Where does the line between food and art fall?
That’s the take home from our meal at Grant Achatz’s Alinea. A little self reflection project, to chew over if you will.
From the street the ‘best restaurant in North America’ looks and feels more like a gallery. It’s nondescript dark grey brick building with deep set doors. Inside there’s a glowing long pink hallway that leads you to a magical set of sensor doors that seem to suck you, StarTrek-style inside. Inside everything is hushed. It’s very minimal. It’s very clean. There’s a series of rooms, each housing dark chairs and glowing lights. Against the walls there’s striking modern art interspersed with amorphous arrangements of pink blossoms in clear vases.
Our table upstairs is a blank canvass in the corner of a square room that will eventually seat just nine diners. It’s only 5.45pm. We’re the early birds. It was the only booking I could get. In the corner are two good looking men in their twenties or thirties, standing erect and carefully watching us. Throughout the restaurant there’s a ratio of around one watcher to every chair. It’s pretty unnerving. One of them soon ceremoniously sets two gossamer thin flags at bisecting angles at the head of the table. Pressed between the fluttering sheets are a pattern of buds and leaves.
“Please,” he says. “Resist the temptation to eat them- yet”.
I’m not sure how many people instantly tuck into the table decorations at restaurants. But then maybe I’ve been going to the wrong places.
At Alinea there are no menus, just a brief discussion that there’s nothing we don’t eat; that we’re happy to do a tasting menu of 12 dishes (twelve is the minimum. Others in the room will be starting on an odyssey of 28). And that we’re happy to take their suggestions for wine.
It feels a little like Space Mountain. The rollercoaster is about to begin and we’re in the dark. Except the edible cocktails then brought are about as far from Disneyland as you can get.
There are three, like petit fours on miniature raised cake stands. A frozen pisco sour is chewy like a marshmallow that keeps expanding.
A ‘Romeo and Juliet’ is a song in a cube of cucumber, and a sazerak is a wake up call of bitterness with a wallop of booze in a maraschino cherry shell.
To kick off the edible part of the adventure there’s a tumble of mint green down the side of a water glass where fresh shoots and tendrils threaten to escape over the top. Tucked in and around this frozen english pea mousse are six jewels of flavour in different textures. Each is designed to complement the peas in different ways.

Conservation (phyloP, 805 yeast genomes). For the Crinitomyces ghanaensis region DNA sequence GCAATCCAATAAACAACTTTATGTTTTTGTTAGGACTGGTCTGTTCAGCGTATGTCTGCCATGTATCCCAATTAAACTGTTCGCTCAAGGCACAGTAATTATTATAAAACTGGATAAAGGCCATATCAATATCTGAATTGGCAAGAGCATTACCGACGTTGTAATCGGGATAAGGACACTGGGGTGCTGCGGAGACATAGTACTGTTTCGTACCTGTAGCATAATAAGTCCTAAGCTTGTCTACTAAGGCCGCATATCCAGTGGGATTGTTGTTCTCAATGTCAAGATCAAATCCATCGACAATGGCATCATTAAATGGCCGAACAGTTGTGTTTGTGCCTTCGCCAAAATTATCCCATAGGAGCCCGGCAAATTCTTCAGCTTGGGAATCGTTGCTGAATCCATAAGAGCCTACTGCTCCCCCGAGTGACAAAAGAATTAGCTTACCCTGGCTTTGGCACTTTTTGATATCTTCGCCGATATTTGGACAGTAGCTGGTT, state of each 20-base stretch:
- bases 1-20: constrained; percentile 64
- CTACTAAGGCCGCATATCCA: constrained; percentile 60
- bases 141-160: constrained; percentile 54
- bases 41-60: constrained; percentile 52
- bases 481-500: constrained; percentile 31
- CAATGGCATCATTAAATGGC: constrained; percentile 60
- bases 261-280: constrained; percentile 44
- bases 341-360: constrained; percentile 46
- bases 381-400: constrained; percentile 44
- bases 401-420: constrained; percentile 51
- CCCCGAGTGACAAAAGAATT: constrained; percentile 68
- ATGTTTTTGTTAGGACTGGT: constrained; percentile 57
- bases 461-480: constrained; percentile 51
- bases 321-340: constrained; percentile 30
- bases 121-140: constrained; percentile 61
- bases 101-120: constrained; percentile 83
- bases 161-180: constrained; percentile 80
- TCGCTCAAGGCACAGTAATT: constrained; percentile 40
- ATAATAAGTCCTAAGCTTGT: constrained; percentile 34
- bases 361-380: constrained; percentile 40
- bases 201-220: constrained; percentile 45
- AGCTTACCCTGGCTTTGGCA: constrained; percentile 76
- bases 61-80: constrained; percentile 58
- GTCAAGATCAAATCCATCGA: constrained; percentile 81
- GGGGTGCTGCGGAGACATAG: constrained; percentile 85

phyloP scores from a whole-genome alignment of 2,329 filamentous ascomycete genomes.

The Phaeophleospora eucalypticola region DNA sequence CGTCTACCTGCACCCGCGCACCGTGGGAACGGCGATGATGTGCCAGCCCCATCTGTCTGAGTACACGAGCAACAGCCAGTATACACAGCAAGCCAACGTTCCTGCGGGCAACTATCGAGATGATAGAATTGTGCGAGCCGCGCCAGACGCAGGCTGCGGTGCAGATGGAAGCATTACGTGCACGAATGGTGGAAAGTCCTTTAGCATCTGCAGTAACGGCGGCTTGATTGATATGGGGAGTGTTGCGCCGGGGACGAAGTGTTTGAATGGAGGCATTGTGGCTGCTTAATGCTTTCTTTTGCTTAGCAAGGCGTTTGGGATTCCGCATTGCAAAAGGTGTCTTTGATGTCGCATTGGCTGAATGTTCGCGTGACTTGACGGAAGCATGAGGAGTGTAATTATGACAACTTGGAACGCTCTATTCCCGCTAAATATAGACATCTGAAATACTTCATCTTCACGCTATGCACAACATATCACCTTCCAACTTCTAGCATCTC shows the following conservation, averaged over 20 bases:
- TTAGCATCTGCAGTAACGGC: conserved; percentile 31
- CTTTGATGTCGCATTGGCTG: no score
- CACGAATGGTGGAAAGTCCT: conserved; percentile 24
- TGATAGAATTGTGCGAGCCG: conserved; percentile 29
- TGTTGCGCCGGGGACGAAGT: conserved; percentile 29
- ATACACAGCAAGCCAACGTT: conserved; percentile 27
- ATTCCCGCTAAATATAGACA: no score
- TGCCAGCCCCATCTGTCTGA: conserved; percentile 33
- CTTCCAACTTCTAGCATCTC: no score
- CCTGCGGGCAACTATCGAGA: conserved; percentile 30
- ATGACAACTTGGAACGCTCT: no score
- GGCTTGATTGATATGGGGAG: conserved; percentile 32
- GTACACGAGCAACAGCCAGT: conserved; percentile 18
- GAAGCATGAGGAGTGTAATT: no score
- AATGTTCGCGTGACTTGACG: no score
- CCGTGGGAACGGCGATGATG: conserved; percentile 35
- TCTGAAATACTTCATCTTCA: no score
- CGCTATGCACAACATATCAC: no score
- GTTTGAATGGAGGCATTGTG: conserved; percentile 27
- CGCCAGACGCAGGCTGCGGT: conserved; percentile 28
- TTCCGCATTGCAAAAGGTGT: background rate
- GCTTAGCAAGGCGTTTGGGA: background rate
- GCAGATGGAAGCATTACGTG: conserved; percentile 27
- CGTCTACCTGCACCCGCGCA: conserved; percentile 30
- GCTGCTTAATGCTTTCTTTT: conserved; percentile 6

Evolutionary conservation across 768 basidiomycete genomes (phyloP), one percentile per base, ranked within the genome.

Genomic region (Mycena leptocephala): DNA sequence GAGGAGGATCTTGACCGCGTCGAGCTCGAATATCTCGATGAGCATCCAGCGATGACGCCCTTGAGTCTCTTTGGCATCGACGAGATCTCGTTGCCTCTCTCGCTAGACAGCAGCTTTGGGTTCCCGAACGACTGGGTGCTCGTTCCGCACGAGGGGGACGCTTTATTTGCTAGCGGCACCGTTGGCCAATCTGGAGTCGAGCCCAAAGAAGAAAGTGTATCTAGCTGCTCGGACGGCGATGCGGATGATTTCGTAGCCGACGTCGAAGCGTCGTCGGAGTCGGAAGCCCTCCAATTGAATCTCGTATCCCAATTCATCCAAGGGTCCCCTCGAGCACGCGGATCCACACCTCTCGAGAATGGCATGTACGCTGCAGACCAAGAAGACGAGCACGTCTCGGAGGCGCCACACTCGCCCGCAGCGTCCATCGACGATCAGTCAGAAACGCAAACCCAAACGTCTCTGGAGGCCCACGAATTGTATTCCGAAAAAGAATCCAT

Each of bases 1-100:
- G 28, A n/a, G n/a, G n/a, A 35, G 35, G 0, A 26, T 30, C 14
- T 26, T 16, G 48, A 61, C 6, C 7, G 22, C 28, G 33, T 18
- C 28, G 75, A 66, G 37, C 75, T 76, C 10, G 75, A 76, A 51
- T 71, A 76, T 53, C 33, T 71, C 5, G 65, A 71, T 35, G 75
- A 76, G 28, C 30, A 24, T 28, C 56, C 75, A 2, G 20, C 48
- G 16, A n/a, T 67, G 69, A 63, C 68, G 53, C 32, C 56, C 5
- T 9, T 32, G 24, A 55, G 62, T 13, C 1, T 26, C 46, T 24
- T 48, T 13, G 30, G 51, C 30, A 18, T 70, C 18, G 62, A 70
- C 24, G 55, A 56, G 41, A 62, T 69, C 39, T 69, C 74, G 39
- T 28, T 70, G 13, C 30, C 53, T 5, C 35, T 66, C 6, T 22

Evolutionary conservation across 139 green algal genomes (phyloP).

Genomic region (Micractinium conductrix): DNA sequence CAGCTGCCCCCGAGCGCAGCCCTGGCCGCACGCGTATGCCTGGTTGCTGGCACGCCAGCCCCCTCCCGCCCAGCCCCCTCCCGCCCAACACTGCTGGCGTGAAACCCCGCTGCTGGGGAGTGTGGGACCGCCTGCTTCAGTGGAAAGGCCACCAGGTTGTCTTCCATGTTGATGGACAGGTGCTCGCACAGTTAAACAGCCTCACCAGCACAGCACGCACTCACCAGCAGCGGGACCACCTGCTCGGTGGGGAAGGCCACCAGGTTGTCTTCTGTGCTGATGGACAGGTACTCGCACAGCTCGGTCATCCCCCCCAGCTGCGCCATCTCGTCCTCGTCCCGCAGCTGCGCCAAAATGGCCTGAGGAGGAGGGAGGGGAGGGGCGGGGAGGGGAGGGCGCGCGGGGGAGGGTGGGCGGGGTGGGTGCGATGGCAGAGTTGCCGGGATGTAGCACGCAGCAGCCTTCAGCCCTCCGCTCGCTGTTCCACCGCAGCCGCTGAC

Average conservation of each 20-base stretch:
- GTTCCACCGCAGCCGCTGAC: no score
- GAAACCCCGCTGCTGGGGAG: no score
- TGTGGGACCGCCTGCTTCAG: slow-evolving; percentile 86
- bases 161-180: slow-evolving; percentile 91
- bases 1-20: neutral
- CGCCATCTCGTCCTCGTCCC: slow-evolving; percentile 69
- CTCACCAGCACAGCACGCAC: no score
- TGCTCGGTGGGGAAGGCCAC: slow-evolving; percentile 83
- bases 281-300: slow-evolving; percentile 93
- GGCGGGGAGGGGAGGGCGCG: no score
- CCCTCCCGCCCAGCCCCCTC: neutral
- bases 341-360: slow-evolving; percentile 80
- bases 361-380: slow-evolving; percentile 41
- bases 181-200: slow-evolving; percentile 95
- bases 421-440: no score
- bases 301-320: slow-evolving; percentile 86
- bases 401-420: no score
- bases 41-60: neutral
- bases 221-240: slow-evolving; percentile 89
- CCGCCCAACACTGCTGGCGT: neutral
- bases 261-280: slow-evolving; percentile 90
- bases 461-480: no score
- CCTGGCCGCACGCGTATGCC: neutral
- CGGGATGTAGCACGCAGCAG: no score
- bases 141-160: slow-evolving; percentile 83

Plundering the cold we find balls of honeydew melon, spherified bombs of sherry, hints of basil, olive oil, the nutty taste of Spanish Iberico Jamon and some buffalo mozzarella with honey. It’s a little like speed dating for vegetables. Except we can’t pick one which is the perfect match. Luckily I think polygamy is ok for peas.
With it there’s a glass of bubbles that has a surprisingly crisp and warm end. Soon we find out why. “Oh- that”. “Yes, we add a touch of birds eye chilli mead to the bubbles, just to clean it up a bit”. But of course.
The flatware for each course ranges from the intricate, to the downright sculptural. A golden puff comes suspended in the claws of a spiked and inverted cone. Wiggling its way out of the top is the long black tail of a vanilla pod. It’s the handle by which you pick up a crisped ball of Maine lobster with gruyère.
A vanilla pod feels like a pretty hedonistic piece of cutlery, but its sweetness gives the gruyère and shellfish an extra grace note of spice. It’s a slightly nutty combination that really really works.
The reserved interactions we’ve had so far with the straight-backed waitstaff crumple when they arrive at the table bearing pillows. “Nap time?” we ask.
“No.” And the next bit they try to say with straight faces. “This pillow is filled with the aroma of freshly cut grass. We’d like you to eat off it”.
And from then on, the veneer is cracked. As much as it smells like spring and summer it is very difficult to take anything seriously when you’re trying to eat off something akin to an aromatic stable-table.
The smell of grass has a purpose. It’s there to complement a collage of tomatoes, plated like a Kandinsky. Taken together, it’s a song about summer.
Among the blanched heirlooms and skin thin slices of beefsteaks are things that get on best with tomato. There are slicks of olive oil gel, fennel fronds that look like wafting anemones, some ‘soil’ of balsamic, sticks of dehydrated red pepper dipped in red chilli, fritters of burrata, crisps of parmesan and buds of basil. The fact that it’s so unstable to eat – elbows flying akimbo as you try and find the equilibrium on the grass just adds to the giddy fun of it all.
The staff are definitely part of the appeal at Alinea. Our sommelier has a touch of Sideshow Bob to him. Hair in wild corkscrew curls, unfurling from his head like the contents of a pinada. He speaks in droll tones, like there’s a punchline lurking around the corner from his every description. There’s a slightly maniacal look in his eye as he puts down two clear liquids. “This is a distillation we have made to prepare you palettes. It’s of Thai flavours; lemongrass, fish sauce and lime”.
I’m slightly worried. Firewater is what comes to mind. Instead it’s clean, crisp and clear, with hints of warmth and salt. It’s a gentle steam clean for your tongue.
What it’s preparing us for is a bucket load of fun. It’s time to eat the decorations. But only after you figure out how to assemble a wooden box of interlinking metal buttresses into a cradle. Figuring out how the two fit together is part technical lego, part sobriety test. Only when you’ve completed the construction do they drape the flag as a decorative rice paper base. Infront is a pristine portrait of Asian flavours; miniature mounds of young coconut, diced red onion, half moons of mango dipped in curry powder, chilli, cashew nuts and blossoms.